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Hands On: The Signal From Tölva

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I’ve had my hands on a brief demo build of a game called The Signal From Tölva [official site], from maverick and bohemian developers, Big Robot – yes, they of Sir, You Are Being Hunted. Oh, and I guess owned and run by Jim Rossignol, one of the directors and owners of this site. (There’s not going to be a conflict of interest issue here, is there? I mean, I can barely stand him.) Below you can read my very early and quite remarkably impartial first impressions.

Okay, so obviously I can’t be impartial here. As awful a person as Jim truly, truly is, I do count him among my “friends”, and begrudgingly acknowledge him as a colleague. As much as I want to see him fail, to see his robotic empire fall around his hubris-ridden feet, watch him come crawling back to RPS, head hung low, mumbling, “Please, I’ll write anything, even release date posts,” – as much as I so desperately want all of that from the core of my being, you still need to read my thoughts bearing our extremely close connection in mind.

What we’ve played is a very brief demo, the same one currently on the show floor at EGX, that cruelly cuts off just as things are getting meaty. We’re hoping to get a busier, longer version to delve into more deeply soon – we’ve got connections – but this certainly gave me a taste for a game I’d not quite understood until now. Forget Sir, despite being about hunting robots with weapons, this is a very different sort of game. Think more Far Cry meets a 1970s sci-fi book you’ve found in a charity shop.

You play as a robot, who for reasons as yet unrevealed is friends with robots a similar colour, but super-not friends with those of different colours and models. A sprawling, but hand-crafted (as in, not procedurally generated) map is littered with bases to capture, goodies to gather, and gangs of enemies to shoot at – it certainly has that Ubisoft vibe of a busy map covered in tasks to tick off, but set in a far more visually interesting world than the norm. The art style achieves this, rather than the actual location, which is a fairly standard bunch of plains and rocks – but gosh it’s very pretty. Think Borderlands’ art but 80% less smug.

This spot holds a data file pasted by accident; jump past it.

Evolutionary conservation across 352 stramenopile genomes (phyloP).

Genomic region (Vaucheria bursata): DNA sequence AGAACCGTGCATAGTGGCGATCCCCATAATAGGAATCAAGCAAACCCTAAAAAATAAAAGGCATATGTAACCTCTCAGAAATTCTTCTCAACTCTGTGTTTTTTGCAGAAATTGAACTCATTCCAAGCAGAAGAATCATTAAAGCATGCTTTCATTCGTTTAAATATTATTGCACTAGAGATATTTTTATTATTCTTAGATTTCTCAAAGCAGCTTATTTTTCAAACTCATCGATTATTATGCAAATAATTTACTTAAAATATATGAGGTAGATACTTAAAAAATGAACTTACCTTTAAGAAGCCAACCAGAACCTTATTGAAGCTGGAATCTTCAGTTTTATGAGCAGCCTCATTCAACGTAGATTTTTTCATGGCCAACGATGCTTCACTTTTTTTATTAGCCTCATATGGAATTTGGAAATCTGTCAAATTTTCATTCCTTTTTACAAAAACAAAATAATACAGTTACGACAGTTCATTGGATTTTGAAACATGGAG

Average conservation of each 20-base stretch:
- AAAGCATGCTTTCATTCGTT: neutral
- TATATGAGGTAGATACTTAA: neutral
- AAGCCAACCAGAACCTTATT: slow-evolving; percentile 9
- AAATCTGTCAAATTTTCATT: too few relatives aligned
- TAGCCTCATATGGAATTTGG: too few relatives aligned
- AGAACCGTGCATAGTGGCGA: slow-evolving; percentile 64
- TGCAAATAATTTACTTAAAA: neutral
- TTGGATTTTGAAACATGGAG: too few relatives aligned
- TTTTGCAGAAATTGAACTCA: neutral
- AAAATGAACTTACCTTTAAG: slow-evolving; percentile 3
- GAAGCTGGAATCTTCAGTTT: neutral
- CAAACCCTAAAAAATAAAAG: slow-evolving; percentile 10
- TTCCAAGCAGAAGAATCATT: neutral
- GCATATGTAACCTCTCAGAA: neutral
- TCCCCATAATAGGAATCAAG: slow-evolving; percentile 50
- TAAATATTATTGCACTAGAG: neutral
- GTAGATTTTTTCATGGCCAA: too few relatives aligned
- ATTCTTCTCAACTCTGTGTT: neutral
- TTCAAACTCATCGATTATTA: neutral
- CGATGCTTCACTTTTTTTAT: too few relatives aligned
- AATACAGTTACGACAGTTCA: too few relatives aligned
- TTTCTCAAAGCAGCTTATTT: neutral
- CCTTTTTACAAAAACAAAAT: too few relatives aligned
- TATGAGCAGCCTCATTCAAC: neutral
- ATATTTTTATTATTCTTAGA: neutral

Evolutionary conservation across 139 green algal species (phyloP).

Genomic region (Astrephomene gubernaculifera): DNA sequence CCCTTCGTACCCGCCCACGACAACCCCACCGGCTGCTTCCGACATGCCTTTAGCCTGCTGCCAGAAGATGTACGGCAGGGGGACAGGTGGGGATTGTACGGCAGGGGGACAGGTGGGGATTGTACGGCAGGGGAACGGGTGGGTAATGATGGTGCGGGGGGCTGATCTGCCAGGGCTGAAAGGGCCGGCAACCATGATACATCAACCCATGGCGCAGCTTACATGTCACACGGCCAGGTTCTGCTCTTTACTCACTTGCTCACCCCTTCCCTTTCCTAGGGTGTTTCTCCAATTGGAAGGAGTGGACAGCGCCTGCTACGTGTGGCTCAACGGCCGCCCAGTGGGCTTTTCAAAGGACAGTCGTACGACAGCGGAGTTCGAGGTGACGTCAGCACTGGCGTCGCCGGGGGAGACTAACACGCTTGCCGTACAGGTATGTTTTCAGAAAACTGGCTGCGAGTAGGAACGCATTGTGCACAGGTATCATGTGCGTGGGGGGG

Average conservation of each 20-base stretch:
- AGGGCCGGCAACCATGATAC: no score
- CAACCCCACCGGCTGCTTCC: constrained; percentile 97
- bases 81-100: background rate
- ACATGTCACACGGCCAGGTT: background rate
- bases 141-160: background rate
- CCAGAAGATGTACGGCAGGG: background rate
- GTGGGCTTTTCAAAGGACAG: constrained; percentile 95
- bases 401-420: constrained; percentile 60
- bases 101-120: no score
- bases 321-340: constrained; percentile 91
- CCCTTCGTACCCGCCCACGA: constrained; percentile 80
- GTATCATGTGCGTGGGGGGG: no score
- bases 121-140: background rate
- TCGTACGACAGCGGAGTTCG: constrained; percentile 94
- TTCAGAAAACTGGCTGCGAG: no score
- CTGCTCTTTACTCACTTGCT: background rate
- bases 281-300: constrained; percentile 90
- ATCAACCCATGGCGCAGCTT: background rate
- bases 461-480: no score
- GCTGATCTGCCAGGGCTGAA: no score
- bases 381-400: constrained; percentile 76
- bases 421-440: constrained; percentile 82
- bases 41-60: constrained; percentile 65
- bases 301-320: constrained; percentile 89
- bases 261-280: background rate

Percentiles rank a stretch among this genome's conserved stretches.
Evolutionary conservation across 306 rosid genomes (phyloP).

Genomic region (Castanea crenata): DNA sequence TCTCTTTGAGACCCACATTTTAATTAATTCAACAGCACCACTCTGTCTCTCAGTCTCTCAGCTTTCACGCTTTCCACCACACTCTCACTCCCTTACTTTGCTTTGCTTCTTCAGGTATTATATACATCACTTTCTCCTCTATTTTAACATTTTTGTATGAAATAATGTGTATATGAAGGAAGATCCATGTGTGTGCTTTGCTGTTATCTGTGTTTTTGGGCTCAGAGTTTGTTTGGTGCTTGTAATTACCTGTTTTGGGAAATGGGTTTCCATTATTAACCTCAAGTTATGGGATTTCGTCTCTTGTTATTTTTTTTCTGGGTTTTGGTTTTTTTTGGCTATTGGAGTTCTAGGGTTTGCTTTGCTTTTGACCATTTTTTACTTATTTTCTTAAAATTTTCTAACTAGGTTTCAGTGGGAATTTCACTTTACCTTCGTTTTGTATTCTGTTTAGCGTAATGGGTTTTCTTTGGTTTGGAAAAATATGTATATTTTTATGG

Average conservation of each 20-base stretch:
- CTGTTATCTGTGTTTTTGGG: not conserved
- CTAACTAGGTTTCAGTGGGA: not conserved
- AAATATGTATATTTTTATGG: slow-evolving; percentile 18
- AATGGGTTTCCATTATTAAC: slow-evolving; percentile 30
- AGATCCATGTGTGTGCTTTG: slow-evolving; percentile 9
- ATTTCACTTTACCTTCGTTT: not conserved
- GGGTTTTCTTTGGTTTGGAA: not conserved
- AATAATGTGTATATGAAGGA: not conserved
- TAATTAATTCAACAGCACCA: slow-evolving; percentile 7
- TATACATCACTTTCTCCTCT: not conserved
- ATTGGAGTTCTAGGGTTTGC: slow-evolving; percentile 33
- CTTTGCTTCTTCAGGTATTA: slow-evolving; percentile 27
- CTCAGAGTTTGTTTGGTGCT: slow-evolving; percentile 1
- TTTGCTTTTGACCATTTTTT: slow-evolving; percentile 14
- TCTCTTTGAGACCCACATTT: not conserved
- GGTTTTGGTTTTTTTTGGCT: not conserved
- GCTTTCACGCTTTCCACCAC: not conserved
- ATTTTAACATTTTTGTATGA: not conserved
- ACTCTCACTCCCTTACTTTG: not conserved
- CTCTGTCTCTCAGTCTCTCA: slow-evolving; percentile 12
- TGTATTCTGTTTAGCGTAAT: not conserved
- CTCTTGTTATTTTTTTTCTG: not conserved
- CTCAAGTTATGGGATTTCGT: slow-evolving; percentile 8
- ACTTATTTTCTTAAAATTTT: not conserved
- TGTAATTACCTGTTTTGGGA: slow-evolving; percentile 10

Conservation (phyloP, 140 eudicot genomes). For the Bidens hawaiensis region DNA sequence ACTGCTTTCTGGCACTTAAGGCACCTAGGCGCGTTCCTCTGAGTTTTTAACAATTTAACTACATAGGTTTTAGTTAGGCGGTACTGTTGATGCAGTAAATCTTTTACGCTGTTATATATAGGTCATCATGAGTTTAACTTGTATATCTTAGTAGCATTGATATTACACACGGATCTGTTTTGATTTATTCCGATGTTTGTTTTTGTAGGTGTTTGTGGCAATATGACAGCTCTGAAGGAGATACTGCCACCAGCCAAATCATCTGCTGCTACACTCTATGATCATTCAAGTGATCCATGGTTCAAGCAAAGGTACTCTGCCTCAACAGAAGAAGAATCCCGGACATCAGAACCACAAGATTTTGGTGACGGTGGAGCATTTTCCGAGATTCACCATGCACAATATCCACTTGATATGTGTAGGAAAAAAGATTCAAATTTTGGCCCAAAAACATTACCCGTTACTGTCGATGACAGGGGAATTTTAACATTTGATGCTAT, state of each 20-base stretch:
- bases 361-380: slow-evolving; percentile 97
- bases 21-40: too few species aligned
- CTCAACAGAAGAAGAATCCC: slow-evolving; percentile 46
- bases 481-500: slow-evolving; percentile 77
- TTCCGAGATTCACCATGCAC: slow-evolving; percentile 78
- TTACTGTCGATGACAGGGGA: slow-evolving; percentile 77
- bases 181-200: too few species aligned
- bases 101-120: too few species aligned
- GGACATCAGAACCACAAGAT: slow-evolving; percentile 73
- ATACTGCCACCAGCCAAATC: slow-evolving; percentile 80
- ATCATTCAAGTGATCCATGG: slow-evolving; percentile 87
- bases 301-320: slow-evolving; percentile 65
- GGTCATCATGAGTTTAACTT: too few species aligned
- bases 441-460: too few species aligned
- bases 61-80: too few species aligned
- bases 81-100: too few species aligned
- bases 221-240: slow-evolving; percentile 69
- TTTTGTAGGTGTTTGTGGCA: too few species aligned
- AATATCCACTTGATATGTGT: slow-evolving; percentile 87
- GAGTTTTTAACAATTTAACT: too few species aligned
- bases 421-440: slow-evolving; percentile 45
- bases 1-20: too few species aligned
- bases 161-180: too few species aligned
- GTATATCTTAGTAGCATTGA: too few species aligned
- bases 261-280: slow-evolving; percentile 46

At one moment in this half hour or so of game you crest a hill to see the fantastically huge skeletal remains of a monolithic robot spread across the plains, and it’s impressive stuff. Animations are all great, especially the enormous drop-capsules that elegantly and mechanically open themselves up. But the big highlight is when you get into a firefight with enemy robots, and others on your side start joining in.

I should say that up until those firefights, things were rather quiet. It’s pretty, but there wasn’t an enormous amount to do as it loosely explained the ropes. This is a build especially made for the show floor, designed to welcome all-comers, so that makes some sense, but it wasn’t until the moment it cuts off that it finds its groove. Weapons are impressive, especially the sniper rifles (you can carry three weapons at a time, two of them swapped out in bases, with upgrades bought in exchange for gathered scrap), letting you take on baddybots from a good range, although this doesn’t last long enough to get into anything tough. What’s delightful is the lack of fuss when nearby bots join in your antics. It seems that if enemy groups drift near to each other, fights will break out whether you’re involved or not, and in those moments laser blasts are blipping everywhere and it all feels rather fab.

The other moment that stood out and took me by surprise was what looked like a crashed enemy ship, with a scannable item set too high for my scanners to reach. So I went inside, and discovered I was in some sort of TARDIS-like space, far too enormous to be contained by the metallic outer shell. That’s a neat trick, but it’s a trick that gets far, far neater as you explore. Corridors weave and turn and then impossibly emerge back into the starting room, the geometry cleverly muddled, which then starts to work vertically as well as horizontally. Despite never going uphill or up steps, my exploring eventually saw me appear on platforms above where I went in, then reach that scannable cube. Returning I then dropped improbably far down through holes to return to the entrance just a few feet below. Brilliant.

This is far too brief a demo to get a sensible impression of the game, and far too incomplete to get a sense of why you’re there and what you’re doing. But what it did display was smarts, a really nice look with the Unity engine, and the potential for some really fun single-player group-based shoot-outs. It certainly needs to be a busier world than is shown here, and while the skies are decorated with lovely alien creatures, the ground is a little woefully barren and undecorated. And, quite honestly, I’ve no idea if I’d be more or less generous about every aspect if this weren’t a game made by a close friend and long-time colleague. (When it comes to review, we’ll obviously get someone who doesn’t know Jim at all to cover it – or not review it at all.) I do know that I’m looking forward to playing more, because I’m a sucker for map-icon-led gaming, and the setting is gorgeous and interesting.

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Who am I?

John Walker

Prisoner

One of the original co-founders of Rock, Paper, Shotgun, I tried to leave, but they won't let me. If anyone reads this, please send help.

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